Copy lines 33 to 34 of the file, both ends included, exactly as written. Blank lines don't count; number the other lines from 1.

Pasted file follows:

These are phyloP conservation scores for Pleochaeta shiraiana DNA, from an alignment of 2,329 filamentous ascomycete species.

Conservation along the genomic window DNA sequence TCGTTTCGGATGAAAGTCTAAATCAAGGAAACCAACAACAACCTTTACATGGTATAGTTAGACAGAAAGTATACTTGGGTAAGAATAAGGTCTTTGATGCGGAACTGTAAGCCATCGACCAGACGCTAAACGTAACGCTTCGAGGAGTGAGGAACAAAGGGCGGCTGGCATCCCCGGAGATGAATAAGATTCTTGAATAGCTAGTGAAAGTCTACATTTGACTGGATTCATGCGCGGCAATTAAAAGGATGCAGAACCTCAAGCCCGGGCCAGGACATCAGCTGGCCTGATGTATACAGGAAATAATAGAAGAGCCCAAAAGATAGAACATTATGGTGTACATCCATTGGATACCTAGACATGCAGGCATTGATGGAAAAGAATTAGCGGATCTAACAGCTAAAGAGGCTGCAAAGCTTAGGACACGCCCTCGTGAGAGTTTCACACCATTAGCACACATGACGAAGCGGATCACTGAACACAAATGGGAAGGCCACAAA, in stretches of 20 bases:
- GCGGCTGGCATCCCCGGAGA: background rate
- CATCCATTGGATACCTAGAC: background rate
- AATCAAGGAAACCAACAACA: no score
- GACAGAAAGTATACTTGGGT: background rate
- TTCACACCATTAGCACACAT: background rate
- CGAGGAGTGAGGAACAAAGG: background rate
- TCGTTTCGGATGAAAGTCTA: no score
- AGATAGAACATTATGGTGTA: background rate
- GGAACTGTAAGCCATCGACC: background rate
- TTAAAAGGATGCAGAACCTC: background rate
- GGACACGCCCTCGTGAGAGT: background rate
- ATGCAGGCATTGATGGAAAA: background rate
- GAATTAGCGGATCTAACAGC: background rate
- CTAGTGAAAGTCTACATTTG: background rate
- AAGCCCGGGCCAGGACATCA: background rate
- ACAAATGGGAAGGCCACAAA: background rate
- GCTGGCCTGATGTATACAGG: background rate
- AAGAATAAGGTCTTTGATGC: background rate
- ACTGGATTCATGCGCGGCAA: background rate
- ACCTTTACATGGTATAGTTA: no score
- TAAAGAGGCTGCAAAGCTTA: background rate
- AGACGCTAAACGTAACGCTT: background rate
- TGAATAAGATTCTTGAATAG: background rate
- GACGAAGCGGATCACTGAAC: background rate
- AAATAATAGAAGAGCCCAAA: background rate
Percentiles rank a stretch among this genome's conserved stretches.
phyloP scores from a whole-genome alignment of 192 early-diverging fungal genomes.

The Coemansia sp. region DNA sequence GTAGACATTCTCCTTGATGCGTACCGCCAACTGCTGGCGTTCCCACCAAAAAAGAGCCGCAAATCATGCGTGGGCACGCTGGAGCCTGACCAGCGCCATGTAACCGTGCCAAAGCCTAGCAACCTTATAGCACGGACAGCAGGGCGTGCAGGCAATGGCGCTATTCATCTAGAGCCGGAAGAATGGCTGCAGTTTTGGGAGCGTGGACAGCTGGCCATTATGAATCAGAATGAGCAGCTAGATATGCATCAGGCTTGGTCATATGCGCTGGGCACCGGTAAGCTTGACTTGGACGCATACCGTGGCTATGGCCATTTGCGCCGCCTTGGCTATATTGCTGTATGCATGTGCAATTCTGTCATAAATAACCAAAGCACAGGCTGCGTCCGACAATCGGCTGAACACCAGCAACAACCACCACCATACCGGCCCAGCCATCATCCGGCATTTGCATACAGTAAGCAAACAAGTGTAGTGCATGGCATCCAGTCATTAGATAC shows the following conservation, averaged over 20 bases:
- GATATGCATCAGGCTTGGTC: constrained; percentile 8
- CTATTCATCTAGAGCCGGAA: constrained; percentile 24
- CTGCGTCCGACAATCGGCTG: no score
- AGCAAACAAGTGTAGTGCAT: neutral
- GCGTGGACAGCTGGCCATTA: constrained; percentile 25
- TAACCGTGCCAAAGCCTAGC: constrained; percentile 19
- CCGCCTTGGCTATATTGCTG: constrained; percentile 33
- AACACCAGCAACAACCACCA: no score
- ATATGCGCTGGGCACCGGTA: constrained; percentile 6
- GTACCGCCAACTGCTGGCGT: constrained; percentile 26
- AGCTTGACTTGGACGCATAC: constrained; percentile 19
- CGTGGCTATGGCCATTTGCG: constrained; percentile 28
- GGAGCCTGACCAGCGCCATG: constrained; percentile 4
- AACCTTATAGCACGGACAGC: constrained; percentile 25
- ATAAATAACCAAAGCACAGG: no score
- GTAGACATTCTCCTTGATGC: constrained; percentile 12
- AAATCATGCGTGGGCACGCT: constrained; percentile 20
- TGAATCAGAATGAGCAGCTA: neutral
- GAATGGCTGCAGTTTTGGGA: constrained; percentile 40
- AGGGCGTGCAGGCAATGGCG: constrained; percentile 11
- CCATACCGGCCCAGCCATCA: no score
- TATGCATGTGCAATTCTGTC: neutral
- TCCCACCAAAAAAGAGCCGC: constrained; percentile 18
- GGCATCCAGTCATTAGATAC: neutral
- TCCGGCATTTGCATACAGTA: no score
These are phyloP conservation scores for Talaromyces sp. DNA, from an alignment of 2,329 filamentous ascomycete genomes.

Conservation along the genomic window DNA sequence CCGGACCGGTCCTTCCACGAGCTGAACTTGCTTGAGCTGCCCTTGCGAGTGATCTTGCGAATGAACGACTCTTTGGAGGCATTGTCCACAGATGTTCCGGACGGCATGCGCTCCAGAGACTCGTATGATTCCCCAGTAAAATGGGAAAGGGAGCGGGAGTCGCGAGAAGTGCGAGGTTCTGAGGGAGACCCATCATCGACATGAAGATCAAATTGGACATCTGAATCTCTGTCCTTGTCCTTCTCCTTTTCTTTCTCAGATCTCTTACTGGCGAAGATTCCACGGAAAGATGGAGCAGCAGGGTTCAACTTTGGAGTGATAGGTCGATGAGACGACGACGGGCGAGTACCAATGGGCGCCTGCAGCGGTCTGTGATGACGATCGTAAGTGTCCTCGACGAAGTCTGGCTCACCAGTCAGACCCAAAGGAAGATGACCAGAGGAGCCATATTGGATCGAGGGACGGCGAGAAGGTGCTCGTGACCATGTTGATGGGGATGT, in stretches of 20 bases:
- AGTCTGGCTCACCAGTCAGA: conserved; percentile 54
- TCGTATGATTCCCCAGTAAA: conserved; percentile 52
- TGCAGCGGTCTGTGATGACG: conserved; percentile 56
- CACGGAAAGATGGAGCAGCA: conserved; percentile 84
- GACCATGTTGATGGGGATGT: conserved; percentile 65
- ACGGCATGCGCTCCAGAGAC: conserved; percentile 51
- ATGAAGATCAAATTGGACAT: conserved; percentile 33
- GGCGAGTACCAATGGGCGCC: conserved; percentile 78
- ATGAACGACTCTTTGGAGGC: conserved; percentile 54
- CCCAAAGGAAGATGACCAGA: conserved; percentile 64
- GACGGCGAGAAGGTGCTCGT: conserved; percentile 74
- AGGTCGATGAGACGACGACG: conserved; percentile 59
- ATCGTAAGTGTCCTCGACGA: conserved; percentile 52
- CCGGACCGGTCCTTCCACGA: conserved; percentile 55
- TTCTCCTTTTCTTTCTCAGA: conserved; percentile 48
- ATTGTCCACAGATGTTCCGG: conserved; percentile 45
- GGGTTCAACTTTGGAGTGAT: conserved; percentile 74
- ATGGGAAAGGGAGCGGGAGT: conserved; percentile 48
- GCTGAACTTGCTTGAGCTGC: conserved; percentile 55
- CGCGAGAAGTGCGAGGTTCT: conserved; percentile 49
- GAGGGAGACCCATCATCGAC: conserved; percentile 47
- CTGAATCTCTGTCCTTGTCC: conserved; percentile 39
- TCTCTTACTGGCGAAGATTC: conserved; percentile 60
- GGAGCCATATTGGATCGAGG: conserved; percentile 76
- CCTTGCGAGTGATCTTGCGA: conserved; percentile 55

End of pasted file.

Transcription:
- CTGCGTCCGACAATCGGCTG: no score
- AGCAAACAAGTGTAGTGCAT: neutral